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Tragedy of the science-communication commons

By Andrew Gelman

There’s a prevailing notion that communicating science is difficult, and it is therefore difficult to engage the general public. People can be fazed by statistics in particular, so how can we convey the importance of this science effectively?

I’ve earlier written that science is science communication — that is, the act of communicating scientific ideas and findings to ourselves and others is itself a central part of science. My point was to push against a conventional separation between the act of science and the act of communication, the idea that science is done by scientists and communication is done by communicators. It’s a rare bit of science that does not include communication as part of it. As a scientist and science communicator myself, I’m particularly sensitive to devaluing of communication. (For example, Bayesian Data Analysis is full of original research that was done in order to communicate; or, to put it another way, we often think we understand a scientific idea, but once we try to communicate it, we recognize gaps in our understanding that motivate further research.)

I once saw the following on one of those inspirational-sayings-for-every-day desk calendars: “To have ideas is to gather flowers. To think is to weave them into garlands.” Similarly, writing — more generally, communication to oneself or others — forces logic and structure, which are central to science.

Dan Kahan saw what I wrote and responded by flipping it around: He pointed out that there is a science of science communication. As scientists, we should move beyond the naive view of communication as the direct imparting of facts and ideas. We should think more systematically about how communications are produced and how they are understood by their immediate and secondary recipients.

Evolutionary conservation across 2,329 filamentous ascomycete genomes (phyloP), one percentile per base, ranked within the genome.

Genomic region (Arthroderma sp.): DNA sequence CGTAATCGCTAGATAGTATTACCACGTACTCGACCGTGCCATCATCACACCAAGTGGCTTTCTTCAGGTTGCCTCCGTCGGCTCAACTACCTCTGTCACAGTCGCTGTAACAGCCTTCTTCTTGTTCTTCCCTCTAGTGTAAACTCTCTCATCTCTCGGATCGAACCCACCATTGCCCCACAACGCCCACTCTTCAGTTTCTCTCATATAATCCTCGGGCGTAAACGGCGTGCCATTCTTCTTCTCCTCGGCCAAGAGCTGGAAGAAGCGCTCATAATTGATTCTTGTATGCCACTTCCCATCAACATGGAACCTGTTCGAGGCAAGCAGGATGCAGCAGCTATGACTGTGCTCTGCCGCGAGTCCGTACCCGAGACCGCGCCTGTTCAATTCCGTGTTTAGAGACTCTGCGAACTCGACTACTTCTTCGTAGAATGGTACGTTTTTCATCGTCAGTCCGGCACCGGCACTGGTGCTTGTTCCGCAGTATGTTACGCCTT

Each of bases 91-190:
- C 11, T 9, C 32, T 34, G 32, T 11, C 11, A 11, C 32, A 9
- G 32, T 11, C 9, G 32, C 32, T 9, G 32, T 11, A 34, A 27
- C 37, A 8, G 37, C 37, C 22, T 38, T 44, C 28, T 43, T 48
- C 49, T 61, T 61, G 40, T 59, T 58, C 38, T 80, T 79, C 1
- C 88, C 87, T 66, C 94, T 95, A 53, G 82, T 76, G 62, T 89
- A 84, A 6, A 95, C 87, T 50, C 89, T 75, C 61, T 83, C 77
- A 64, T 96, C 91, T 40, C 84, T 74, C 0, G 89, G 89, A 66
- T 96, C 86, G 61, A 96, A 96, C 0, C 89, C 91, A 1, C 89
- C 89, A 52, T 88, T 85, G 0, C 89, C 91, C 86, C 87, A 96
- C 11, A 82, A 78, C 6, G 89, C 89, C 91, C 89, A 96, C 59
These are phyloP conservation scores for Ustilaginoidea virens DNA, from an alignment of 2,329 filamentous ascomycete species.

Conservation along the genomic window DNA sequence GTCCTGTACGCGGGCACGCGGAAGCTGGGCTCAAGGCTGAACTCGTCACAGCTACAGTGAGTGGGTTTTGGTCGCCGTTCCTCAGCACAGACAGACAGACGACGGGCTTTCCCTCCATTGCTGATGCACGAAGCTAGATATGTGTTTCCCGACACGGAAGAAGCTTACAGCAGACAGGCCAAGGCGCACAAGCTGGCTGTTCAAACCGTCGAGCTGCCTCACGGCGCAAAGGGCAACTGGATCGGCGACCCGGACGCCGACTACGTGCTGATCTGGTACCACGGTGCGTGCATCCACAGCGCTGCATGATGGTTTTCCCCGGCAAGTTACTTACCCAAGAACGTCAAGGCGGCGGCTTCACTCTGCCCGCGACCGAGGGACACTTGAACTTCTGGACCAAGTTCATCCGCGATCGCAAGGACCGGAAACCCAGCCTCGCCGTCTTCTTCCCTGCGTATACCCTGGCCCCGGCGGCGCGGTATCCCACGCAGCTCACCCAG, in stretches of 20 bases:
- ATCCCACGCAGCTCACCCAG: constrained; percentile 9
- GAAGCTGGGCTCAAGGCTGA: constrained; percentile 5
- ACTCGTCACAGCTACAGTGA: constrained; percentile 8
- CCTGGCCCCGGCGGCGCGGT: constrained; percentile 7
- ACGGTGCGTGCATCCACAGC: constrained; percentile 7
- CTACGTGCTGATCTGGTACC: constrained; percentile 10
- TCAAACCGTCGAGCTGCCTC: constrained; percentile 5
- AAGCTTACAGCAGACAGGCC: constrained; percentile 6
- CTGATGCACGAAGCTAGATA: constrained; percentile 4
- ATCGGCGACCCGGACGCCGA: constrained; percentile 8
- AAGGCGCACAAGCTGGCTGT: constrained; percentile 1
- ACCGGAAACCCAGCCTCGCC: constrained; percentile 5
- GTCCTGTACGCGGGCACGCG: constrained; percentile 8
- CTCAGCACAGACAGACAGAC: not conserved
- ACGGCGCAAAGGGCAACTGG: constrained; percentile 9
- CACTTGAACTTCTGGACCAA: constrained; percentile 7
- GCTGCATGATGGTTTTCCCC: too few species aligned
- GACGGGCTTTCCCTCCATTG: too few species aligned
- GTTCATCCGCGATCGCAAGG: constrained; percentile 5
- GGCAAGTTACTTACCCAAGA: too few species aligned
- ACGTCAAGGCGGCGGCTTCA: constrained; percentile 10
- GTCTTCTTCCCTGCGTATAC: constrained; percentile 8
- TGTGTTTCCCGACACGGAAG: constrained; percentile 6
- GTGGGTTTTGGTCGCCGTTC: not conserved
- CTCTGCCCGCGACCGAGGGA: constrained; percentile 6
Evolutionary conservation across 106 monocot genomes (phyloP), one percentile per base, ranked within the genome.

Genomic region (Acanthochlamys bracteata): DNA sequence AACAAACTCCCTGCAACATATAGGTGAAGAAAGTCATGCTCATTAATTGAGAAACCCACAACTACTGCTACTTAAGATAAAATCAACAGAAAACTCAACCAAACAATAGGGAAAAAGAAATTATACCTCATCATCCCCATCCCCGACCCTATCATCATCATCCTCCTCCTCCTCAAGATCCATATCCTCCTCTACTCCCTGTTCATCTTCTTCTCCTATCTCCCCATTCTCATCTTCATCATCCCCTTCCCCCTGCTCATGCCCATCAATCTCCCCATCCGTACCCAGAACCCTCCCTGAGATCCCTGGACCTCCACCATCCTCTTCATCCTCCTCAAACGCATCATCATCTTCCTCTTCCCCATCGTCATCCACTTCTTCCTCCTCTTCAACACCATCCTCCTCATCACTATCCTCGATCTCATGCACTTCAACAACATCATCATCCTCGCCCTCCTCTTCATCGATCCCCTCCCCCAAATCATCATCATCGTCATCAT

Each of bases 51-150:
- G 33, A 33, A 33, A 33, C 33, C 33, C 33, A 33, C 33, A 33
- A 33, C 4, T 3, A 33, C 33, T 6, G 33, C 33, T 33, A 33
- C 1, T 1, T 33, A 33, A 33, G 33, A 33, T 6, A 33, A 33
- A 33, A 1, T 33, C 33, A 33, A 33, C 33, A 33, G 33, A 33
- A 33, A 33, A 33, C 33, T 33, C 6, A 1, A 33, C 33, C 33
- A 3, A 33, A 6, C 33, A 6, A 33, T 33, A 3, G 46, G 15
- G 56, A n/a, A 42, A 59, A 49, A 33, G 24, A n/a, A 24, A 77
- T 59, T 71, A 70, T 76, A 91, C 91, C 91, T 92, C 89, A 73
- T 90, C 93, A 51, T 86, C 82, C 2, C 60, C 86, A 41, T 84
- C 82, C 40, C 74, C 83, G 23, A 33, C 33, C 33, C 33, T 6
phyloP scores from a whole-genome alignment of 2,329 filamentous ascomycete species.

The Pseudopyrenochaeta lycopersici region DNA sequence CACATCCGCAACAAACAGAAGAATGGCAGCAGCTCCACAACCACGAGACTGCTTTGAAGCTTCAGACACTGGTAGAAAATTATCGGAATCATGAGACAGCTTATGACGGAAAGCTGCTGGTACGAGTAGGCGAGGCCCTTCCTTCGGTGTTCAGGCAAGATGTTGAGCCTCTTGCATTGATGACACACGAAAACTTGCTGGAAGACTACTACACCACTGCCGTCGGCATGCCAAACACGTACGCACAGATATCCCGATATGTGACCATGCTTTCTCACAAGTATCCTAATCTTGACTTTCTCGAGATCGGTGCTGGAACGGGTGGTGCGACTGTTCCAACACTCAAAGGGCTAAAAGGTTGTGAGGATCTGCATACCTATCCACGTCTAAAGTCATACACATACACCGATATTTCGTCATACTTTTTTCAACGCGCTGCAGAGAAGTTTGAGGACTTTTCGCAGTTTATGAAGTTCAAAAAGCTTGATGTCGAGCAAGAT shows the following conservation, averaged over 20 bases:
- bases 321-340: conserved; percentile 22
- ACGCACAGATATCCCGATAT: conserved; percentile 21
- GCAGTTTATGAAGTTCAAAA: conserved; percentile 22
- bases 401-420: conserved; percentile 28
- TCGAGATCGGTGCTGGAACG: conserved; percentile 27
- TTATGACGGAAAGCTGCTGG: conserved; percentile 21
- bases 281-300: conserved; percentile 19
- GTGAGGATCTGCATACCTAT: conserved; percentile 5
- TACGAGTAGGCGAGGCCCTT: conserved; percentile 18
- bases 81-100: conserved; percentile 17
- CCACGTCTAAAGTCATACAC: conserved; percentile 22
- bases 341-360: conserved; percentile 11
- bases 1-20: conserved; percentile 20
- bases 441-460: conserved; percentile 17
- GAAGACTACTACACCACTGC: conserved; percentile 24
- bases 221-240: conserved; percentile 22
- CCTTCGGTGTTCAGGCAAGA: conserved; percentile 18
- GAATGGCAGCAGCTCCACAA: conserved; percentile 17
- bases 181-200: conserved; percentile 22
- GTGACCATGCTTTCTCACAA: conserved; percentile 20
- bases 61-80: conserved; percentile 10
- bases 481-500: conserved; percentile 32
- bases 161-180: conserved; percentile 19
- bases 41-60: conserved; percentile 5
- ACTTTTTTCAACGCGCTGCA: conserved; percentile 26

The science of science communication is still in its early stages, and I’m glad that people such as Kahan are working on it. Here’s something he wrote recently explicating his theory of cultural cognition:

The motivation behind this research has been to understand the science communication problem. The “science communication problem” (as I use this phrase) refers to the failure of valid, compelling, widely available science to quiet public controversy over risk and other policy relevant facts to which it directly speaks. The climate change debate is a conspicuous example, but there are many others, including (historically) the conflict over nuclear power safety, the continuing debate over the risks of HPV vaccine, and the never-ending dispute over the efficacy of gun control…. The research I will describe reflects the premise that making sense of these peculiar packages of types of people and sets of factual beliefs is the key to understanding—and solving—the science communication problem. The cultural cognition thesis posits that people’s group commitments are integral to the mental processes through which they apprehend risk…